Time for Mass. to invest in a community schools strategy

Broader services crucial for students in high-poverty communities

STATE LEADERS BEGAN this year with a renewed commitment to improve educational outcomes for disadvantaged students. But one proven approach to doing so has not gotten enough attention: community schools.

A community school organizes school and community resources around student success. If the governor and legislators are serious about improving outcomes for all students, they should make it possible for every school serving a disadvantaged community to adopt a community schools strategy.

Policymakers recognize that poverty affects individual students, but current policies fail to address how concentrated disadvantage challenges schools. Communities where poverty is concentrated, typically defined as areas where at least 40 percent of residents are poor, struggle with high unemployment and lack of access to basic necessities, both of which constrain opportunity for social mobility and weaken institutions like schools. Children in school districts with the highest concentrations of poverty score an average of more than four grade levels behind children in the richest districts, in both reading and math.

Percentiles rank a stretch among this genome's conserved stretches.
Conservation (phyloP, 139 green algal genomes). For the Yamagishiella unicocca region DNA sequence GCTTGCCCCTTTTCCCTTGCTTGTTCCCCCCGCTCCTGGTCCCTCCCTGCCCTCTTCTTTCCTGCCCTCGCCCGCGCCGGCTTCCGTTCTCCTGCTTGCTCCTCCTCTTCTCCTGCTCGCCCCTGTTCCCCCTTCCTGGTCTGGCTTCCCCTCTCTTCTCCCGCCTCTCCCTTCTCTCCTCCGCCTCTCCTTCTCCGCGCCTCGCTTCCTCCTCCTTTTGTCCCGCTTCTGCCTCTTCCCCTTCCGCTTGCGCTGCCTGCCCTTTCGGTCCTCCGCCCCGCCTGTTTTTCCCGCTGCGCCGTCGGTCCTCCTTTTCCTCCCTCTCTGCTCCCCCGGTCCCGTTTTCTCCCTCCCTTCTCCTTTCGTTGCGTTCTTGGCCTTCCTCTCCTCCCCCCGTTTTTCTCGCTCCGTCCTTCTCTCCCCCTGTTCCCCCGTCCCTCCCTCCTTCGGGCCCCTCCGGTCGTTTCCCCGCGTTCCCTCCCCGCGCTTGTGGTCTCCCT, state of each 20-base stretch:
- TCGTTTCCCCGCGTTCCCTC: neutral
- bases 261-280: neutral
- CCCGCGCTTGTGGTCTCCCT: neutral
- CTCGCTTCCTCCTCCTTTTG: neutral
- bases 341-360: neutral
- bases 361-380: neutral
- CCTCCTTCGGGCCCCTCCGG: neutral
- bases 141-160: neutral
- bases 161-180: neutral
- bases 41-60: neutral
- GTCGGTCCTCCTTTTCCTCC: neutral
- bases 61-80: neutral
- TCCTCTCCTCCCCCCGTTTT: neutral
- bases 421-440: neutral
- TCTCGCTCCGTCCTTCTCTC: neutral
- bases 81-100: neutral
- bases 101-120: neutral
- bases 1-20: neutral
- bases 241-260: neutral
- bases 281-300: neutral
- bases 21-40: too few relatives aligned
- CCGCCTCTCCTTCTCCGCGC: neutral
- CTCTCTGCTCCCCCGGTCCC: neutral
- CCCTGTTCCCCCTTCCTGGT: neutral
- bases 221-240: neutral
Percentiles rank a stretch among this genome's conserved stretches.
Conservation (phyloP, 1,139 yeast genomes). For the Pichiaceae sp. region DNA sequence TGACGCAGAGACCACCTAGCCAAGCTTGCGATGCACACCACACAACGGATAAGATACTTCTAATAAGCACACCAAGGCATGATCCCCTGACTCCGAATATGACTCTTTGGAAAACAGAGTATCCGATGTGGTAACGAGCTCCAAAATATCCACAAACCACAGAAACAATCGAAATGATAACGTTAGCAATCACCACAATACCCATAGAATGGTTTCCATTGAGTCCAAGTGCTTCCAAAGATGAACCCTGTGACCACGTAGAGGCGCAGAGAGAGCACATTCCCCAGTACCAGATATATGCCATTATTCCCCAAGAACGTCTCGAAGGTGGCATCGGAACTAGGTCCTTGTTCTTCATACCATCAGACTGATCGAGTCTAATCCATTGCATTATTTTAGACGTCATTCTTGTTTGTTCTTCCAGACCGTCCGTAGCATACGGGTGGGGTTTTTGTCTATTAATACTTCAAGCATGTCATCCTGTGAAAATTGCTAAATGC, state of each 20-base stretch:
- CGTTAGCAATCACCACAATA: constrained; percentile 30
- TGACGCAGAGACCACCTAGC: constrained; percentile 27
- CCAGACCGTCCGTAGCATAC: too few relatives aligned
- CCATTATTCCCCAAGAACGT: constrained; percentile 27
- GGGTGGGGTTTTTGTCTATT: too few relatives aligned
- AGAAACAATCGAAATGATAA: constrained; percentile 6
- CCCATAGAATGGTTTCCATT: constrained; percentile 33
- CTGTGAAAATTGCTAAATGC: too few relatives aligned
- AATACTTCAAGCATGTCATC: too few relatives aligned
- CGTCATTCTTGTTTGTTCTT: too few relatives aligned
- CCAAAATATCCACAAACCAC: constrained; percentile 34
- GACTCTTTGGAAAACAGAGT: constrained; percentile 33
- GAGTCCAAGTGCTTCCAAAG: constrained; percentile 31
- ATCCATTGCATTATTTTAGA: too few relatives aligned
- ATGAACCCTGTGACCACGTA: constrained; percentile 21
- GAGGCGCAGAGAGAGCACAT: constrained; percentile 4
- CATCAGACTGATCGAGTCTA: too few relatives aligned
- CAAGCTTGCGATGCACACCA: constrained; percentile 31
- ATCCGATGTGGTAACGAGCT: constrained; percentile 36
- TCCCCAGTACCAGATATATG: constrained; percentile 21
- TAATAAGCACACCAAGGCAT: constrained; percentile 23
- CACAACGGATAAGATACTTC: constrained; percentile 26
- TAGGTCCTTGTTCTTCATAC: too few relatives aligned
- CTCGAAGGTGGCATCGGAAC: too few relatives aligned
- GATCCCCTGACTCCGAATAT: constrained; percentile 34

Here in Massachusetts, the opportunity gaps between low-income students and their more affluent peers are well-documented. But the more significant issue is that disadvantaged students are concentrated in a handful of communities of limited opportunity, many of which were shaped by a legacy of inequitable policies managing housing, transportation, and development.